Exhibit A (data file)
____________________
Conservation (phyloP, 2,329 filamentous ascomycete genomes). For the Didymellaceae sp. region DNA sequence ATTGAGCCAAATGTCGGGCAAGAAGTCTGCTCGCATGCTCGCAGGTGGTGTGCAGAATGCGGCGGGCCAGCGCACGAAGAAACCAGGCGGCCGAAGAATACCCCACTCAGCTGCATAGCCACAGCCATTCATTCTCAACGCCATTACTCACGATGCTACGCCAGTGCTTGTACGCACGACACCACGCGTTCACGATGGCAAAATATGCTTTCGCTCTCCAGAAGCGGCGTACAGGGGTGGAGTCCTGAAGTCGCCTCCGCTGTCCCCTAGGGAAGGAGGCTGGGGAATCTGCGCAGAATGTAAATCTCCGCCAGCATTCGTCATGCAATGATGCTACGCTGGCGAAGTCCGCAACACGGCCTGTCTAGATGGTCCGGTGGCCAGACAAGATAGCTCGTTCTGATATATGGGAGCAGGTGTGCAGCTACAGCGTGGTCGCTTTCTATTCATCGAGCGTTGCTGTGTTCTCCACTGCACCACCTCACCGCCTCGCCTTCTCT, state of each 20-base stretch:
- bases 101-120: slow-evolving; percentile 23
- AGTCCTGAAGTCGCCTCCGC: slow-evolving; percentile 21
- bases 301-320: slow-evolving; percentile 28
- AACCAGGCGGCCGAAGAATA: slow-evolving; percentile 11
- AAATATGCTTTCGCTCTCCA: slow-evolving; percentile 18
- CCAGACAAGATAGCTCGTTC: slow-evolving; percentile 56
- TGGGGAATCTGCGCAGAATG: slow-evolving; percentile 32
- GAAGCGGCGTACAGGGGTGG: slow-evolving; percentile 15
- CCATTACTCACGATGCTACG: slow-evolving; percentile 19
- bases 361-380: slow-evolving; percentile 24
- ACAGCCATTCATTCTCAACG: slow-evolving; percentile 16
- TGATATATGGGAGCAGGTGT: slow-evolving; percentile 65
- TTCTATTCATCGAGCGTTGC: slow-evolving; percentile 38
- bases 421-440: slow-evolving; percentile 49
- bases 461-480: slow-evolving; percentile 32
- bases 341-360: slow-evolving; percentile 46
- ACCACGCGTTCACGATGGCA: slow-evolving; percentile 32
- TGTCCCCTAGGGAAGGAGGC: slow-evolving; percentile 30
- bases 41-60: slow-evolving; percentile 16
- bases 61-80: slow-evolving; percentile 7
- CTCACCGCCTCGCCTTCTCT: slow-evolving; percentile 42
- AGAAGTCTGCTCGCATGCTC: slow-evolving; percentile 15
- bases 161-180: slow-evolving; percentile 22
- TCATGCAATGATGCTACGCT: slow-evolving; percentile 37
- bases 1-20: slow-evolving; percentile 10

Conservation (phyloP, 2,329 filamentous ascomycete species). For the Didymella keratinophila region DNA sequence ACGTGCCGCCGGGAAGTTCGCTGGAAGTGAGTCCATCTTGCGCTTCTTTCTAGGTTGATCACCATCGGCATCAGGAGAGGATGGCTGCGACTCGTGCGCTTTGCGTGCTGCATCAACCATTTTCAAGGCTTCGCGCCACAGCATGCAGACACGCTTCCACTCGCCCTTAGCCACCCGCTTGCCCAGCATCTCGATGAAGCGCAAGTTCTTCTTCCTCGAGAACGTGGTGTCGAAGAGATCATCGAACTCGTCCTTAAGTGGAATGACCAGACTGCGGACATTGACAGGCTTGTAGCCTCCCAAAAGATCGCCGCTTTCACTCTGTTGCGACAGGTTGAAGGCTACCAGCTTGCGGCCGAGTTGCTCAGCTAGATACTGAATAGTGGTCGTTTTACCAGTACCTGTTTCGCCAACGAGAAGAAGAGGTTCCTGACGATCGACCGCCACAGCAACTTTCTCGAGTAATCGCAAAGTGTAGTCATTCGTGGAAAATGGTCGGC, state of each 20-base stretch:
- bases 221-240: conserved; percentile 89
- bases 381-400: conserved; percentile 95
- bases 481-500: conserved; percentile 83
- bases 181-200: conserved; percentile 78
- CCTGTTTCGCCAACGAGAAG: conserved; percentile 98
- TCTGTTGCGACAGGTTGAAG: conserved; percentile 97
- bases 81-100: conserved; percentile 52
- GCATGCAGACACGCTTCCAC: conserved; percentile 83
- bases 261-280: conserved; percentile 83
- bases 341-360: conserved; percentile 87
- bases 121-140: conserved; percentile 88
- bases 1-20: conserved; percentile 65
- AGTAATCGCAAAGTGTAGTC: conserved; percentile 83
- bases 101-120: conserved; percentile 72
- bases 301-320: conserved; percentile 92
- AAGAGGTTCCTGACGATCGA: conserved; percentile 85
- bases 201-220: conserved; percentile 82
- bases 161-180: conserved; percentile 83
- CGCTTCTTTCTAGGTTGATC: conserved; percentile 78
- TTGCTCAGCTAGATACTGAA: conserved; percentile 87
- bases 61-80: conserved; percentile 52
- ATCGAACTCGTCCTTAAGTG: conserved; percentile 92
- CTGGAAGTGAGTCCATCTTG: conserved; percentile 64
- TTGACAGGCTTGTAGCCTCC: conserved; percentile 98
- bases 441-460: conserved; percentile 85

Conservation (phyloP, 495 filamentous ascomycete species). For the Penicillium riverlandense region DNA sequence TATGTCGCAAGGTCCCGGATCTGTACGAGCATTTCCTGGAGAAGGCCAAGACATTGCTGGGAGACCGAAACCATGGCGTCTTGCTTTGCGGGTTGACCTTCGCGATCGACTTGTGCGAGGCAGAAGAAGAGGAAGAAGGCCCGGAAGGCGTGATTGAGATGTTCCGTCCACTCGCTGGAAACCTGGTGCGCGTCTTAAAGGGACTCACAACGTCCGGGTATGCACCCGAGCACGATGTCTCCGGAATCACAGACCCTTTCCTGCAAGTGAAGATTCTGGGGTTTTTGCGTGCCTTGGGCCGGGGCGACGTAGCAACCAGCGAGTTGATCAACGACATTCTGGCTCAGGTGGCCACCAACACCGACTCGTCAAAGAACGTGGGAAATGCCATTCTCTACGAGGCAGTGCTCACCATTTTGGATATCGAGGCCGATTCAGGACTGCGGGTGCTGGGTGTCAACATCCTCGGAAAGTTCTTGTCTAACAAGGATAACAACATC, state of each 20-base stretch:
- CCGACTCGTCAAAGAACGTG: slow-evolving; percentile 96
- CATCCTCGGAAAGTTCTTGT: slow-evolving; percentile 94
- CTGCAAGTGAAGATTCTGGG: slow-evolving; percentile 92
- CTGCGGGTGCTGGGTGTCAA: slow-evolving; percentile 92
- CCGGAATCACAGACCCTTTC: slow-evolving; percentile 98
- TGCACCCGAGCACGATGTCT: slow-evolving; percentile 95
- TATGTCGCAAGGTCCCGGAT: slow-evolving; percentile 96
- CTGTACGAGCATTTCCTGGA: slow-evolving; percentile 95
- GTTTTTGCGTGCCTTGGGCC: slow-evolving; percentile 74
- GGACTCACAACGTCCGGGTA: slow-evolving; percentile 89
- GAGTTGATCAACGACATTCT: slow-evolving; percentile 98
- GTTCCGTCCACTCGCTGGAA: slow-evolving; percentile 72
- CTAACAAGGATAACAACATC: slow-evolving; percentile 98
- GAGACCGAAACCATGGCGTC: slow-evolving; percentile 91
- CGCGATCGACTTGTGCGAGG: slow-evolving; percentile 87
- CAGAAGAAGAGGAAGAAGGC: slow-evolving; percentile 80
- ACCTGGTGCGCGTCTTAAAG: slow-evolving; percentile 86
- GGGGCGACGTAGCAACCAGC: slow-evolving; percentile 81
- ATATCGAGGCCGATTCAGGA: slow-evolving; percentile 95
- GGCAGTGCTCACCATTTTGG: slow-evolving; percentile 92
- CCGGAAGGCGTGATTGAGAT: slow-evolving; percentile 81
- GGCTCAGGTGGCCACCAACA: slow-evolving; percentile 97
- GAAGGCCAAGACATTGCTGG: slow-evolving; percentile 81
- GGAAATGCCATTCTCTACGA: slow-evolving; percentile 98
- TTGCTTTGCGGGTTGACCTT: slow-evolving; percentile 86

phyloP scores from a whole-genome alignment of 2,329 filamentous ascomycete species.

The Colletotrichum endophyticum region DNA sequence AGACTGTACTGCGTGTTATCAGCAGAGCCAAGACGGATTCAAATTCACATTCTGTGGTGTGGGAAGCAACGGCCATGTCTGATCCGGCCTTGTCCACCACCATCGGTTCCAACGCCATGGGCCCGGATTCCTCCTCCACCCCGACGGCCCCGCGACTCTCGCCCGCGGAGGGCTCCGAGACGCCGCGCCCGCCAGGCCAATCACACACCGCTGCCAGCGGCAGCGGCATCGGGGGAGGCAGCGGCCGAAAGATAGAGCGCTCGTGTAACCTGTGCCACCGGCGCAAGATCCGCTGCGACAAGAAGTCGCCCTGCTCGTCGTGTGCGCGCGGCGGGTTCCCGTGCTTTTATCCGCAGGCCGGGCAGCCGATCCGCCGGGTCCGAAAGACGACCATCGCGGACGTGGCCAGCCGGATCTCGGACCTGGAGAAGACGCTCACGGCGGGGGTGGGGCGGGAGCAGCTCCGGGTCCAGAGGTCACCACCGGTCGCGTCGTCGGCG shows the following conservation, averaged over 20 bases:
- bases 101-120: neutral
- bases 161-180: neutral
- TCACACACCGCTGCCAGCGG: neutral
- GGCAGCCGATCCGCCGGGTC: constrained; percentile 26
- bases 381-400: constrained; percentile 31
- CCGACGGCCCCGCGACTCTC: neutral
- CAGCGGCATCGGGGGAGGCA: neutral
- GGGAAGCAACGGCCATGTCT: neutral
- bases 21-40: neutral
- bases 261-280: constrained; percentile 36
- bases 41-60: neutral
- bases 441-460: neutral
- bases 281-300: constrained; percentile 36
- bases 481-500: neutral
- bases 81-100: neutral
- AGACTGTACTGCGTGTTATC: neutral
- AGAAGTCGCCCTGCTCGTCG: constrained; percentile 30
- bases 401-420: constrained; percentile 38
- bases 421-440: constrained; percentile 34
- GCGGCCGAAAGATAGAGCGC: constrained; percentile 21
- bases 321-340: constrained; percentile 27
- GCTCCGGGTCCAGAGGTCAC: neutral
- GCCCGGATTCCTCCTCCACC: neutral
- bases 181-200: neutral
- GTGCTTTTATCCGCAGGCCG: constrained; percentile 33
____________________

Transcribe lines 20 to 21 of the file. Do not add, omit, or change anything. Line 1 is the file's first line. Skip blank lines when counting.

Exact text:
- bases 41-60: slow-evolving; percentile 16
- bases 61-80: slow-evolving; percentile 7